Introducing Micronesia

Forest and coastal view © ctsnow

Micronesia is a rather arbitrary name given to an enormous slice of earth. Greek for 'small' and 'islands', Micronesia is neither small nor a cohesive group of island people and cultures. Micronesia is comprised of 8 different nation-states; the Federated States of Micronesia (FSM) is a country within and is comprised of over 600 islands. The country is further divided into 4 states that have many unique histories and cultures.

While the FSM government received independence in 1986 it retained deep ties with the U.S. which it continues to rely on for defence and monetary aid. Ironically many in the U.S. military are citizens of the FSM.

The FSM can be a fascinating place to visit as the islands' prior isolation has provided modern day travellers an easy means to see many unique cultures. Much of FSM retains much of its older traditions. These vary drastically between islands which can lead to confused tourists and sometimes insulted locals.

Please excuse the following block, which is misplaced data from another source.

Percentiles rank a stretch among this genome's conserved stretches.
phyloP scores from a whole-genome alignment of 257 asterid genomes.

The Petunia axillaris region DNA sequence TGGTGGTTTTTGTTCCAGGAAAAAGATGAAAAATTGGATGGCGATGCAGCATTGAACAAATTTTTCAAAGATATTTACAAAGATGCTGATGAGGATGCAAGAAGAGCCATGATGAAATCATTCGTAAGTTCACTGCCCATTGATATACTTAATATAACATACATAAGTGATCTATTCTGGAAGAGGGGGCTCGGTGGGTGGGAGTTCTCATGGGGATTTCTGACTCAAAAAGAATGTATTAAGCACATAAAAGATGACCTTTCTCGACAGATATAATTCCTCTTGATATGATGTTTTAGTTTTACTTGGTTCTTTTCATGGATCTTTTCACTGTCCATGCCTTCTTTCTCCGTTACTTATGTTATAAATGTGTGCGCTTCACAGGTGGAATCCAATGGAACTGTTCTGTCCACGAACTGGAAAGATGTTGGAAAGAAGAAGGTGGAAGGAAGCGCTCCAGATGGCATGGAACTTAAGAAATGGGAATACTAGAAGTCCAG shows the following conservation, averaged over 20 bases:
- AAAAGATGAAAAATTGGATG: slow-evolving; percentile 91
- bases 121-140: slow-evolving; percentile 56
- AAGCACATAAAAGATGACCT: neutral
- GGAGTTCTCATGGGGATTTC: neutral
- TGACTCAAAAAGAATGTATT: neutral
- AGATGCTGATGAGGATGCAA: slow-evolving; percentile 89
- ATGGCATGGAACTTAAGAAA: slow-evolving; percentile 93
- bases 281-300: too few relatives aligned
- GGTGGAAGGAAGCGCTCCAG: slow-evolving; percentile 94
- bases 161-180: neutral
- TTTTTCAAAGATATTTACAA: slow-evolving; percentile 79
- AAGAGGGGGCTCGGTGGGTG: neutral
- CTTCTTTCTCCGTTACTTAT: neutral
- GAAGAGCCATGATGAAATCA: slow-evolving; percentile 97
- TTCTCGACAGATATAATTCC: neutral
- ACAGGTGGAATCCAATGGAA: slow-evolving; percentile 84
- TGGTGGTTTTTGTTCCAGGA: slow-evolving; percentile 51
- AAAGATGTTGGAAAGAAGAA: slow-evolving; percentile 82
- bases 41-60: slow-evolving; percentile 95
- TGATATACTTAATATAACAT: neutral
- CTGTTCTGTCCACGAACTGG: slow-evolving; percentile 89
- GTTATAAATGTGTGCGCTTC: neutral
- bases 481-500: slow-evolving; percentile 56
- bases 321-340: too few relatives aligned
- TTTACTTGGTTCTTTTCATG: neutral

The cultures are not the only unique aspects of the country as the volcanic process that dotted the area�s waters with islands wasn�t very consistent. Islands growing, falling and hardly pushing above water have created great lagoons and reefs.

Chuuk is a popular state to visit with divers. A Japanese fleet was sunk off its shores in WWII making it among the best shipwreck diving sites in the world. Yap Island has unique hill scenery in contrast to the volcanic formations and coral atolls that created the rest of the FSM. Pohnpei is the most populated of the states while Kosrae is the least. Both are welcoming to tourists.

Although the islands stretch for 1,800 miles (2,900 km) the FSM is largely off the tourist map. Thus, tourism infrastructure isn�t yet very developed. Many of the islands are difficult to reach by either plane or ferry. For willing explorers this also means hundreds of secluded blue water beaches and little visited regions.

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